The rules of work have changed. The gig economy is making waves and the transition to an automated and flexible workforce is here. As a worker, you are no longer bound by rules fixed by big organisations and bureaucracies. The move towards flexibility in the workforce enables you much more freedom and choice about how and when you work. While this systematic approach might have worked in the past, the emergence of automation and flexibility requires you to think differently about your career if you want to stay relevant and keep growing at work.
Take charge of your career
Gone is the notion of working for one organisation and having a single role or function for life. Gone is the notion that someone will plan your career for you while you sit back and let it happen. The person you most need to rely on for career success is you. You must become the leader of your own destiny, your own career. Modern careers are fluid, organic and adaptive, which means they need a degree of reinvention. Today, if you’re not disrupting yourself, someone else is; your fate is to be either the disrupter or the disrupted. There is no middle ground. You need to be comfortable designing your own career path.
Ditch the ‘should do’ and take a risk
Being ready to embrace your future career path means you need to step beyond what’s familiar and comfortable. It is common to have an internal debate between what you ‘could’ do and what you ‘should’ do. The ‘could’ being something that is unexpected, challenging, risky or slightly left of centre. While the ‘should’ is the job that people expect you to do or the job that your beliefs limit you to. Breaking away from the ‘should’ means you have to walk away from the expectations of others and shift your own expectations. The first step in doing this is to ditch any unhelpful internal dialogue about your career that may be holding you back or hindering you.
Focus on the skills that will remain relevant
People working in social services, technology or knowledge roles will be the least affected by artificial intelligence and automation, while technicians, processors and people doing predictable physical work will be most impacted. While the predictable, routine and process elements of your role may eventually be fully automated, you can’t automate the relational skills you bring or the emotional support you provide to the people you work with. It’s therefore critical to acquire a deep level of self-understanding and emotional intelligence – these are just as important as the technical skills you bring to your work, and will only be valued more by employers over time.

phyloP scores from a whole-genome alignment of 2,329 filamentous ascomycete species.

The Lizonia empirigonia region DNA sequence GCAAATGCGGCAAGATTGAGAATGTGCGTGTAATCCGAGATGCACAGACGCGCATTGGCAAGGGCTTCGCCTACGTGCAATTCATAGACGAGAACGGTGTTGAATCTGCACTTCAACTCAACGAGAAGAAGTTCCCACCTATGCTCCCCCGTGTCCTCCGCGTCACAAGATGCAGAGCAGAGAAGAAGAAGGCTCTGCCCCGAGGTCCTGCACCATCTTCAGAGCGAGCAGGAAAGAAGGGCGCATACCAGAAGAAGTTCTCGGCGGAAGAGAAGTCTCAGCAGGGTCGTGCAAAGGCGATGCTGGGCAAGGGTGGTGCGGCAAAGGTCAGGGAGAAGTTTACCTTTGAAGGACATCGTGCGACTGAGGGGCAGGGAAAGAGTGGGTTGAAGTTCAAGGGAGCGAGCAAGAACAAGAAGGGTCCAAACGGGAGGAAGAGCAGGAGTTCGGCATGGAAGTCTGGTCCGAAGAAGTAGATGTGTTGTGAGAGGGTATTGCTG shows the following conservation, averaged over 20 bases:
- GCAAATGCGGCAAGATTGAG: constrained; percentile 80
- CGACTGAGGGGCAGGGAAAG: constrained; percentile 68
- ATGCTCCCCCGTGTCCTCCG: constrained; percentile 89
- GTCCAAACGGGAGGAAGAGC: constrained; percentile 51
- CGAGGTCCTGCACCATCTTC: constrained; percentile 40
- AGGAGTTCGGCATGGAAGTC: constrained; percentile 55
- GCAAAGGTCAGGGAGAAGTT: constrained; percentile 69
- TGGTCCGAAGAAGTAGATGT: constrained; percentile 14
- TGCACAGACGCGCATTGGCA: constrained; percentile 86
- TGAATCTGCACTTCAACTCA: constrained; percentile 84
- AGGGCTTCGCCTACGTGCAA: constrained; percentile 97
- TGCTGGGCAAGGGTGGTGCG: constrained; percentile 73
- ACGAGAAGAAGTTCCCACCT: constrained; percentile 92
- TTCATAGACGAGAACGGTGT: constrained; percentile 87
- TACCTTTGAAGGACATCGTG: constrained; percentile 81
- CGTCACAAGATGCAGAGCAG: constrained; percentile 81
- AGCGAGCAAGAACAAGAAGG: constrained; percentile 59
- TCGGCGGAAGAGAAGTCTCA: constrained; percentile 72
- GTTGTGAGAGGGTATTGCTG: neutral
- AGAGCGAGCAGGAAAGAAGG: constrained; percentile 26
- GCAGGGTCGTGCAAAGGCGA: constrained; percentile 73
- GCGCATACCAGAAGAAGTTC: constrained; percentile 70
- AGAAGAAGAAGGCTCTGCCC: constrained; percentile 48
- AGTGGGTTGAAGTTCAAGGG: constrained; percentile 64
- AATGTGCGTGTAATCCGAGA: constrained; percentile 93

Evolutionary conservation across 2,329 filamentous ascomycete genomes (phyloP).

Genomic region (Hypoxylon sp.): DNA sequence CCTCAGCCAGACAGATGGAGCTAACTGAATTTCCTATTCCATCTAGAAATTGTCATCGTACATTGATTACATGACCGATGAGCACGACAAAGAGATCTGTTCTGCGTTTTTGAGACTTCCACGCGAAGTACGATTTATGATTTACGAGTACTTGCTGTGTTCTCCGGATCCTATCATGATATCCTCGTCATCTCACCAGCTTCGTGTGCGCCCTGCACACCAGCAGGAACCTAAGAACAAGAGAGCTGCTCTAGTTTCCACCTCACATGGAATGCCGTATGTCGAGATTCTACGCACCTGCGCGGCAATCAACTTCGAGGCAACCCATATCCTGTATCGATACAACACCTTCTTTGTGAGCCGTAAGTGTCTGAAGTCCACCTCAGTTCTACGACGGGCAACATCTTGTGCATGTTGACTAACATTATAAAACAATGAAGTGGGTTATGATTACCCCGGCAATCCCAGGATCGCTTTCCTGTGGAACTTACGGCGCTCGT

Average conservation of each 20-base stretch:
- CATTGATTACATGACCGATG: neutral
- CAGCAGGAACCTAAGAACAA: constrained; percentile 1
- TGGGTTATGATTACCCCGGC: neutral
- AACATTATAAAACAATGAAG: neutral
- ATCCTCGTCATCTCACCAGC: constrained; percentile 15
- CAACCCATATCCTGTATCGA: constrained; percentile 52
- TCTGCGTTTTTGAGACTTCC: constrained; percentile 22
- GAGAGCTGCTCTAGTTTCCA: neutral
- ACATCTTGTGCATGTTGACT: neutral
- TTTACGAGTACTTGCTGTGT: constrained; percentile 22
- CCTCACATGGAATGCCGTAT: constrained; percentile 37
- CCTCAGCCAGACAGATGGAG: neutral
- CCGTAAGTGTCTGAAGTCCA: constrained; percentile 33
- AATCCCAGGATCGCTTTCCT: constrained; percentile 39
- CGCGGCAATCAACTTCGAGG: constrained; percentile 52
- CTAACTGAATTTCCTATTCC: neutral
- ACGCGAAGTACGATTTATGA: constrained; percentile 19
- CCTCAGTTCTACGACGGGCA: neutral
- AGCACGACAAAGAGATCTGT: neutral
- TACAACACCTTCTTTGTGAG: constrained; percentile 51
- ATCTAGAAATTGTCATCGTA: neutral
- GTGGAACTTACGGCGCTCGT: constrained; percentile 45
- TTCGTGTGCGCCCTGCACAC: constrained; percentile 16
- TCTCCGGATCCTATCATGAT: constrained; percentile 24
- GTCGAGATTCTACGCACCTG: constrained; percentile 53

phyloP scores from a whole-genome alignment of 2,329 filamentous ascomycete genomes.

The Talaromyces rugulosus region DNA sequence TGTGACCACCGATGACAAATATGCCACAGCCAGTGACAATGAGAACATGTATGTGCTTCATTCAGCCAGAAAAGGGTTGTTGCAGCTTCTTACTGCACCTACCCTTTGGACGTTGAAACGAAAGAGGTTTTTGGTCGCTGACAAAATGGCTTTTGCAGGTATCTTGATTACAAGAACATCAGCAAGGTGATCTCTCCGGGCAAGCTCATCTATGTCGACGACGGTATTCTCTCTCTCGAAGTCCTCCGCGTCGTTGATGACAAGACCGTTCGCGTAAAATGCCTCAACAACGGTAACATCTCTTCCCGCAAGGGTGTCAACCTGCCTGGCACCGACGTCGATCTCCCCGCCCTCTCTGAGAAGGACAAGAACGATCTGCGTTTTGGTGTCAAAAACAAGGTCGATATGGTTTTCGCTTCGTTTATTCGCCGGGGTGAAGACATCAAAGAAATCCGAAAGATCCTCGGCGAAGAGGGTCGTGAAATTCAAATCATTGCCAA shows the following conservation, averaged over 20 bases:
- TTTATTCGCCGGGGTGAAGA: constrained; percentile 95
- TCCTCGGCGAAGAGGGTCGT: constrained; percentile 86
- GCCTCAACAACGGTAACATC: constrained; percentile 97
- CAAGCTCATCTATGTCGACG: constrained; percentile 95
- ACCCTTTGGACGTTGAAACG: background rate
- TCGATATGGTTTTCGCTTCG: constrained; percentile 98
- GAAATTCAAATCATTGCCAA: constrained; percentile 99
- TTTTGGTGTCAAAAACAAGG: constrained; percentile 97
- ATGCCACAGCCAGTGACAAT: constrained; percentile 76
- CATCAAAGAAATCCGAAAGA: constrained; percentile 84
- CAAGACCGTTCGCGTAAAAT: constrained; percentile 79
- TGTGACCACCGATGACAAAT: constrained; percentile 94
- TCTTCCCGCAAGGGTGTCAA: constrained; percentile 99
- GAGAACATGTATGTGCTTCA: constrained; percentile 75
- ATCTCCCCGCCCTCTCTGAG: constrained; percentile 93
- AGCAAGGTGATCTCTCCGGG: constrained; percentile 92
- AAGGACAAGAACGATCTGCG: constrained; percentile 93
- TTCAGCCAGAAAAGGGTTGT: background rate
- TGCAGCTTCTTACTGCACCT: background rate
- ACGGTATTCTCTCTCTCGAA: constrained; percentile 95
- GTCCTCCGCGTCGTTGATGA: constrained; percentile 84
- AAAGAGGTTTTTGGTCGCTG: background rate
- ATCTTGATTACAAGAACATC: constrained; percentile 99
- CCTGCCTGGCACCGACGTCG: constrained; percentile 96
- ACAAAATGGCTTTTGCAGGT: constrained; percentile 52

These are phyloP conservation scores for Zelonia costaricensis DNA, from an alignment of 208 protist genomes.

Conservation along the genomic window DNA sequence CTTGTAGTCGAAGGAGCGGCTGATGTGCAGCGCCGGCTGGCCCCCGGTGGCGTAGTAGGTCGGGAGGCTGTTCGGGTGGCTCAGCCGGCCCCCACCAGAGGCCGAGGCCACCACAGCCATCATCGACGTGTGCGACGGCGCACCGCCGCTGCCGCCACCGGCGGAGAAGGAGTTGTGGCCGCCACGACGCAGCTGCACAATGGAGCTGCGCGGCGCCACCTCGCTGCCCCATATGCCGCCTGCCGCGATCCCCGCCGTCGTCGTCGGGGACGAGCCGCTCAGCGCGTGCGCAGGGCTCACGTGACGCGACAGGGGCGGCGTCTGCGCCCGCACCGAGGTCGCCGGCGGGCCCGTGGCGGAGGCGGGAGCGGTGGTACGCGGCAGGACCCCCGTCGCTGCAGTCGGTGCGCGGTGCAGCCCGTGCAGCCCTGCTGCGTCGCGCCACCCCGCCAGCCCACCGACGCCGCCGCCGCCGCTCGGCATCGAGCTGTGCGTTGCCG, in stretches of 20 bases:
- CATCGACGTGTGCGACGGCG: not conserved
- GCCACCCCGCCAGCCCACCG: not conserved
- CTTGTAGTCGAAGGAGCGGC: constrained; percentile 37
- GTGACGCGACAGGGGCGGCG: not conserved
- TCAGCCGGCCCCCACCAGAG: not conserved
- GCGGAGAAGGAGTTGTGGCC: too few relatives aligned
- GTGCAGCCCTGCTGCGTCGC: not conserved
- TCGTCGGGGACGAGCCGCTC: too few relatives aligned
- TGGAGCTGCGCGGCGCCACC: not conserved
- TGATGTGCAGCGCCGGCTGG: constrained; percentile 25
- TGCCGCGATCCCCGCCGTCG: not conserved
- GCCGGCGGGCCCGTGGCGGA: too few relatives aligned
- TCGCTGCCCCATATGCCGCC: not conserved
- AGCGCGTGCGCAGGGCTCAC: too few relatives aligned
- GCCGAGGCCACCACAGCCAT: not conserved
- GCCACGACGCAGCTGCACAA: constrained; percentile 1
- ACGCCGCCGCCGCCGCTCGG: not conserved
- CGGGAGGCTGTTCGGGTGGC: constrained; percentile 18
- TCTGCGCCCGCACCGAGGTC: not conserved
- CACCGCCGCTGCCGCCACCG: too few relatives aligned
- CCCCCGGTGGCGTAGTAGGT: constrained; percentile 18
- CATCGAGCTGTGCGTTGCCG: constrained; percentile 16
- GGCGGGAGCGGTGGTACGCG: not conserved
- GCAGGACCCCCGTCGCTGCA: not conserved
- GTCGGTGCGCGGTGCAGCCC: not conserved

Take time out to review your goals
Set aside time each year to critically examine your career. Ask yourself: where you are now; where you want to be; and what you need to do to get there. Review your goals and consider how much progress you have made towards them. This will help you determine what steps you take next, and what elements of your plan need to alter to accommodate changes in your profession. Be clear on the value you offer and keep it current. Everyone brings certain skills and ways of operating to the work they do. It’s important to be able to articulate your value so that you can explain how you help an organisation or client achieve their objectives. Remember, what people value can change over time, so make sure you keep your value offering current.
Find your learning edge
Continued success requires constant learning. It’s not enough to wait for someone to tell you what you need to learn, or for your organisation to develop you. You need to take charge of your own learning. Effective ways to stay in the know include: staying abreast of the latest thinking and ideas from your profession, and from complementary professions; buying books on topics that are different to your day job, but provide useful knowledge; subscribing to online news on the topics that you’re passionate about so ensure you get up-to-date information and knowledge; and enrolling in Mass Online Learning Courses (MOOCs) from sites such as edX, Coursera and Open2Study.
By Damilola Faustino
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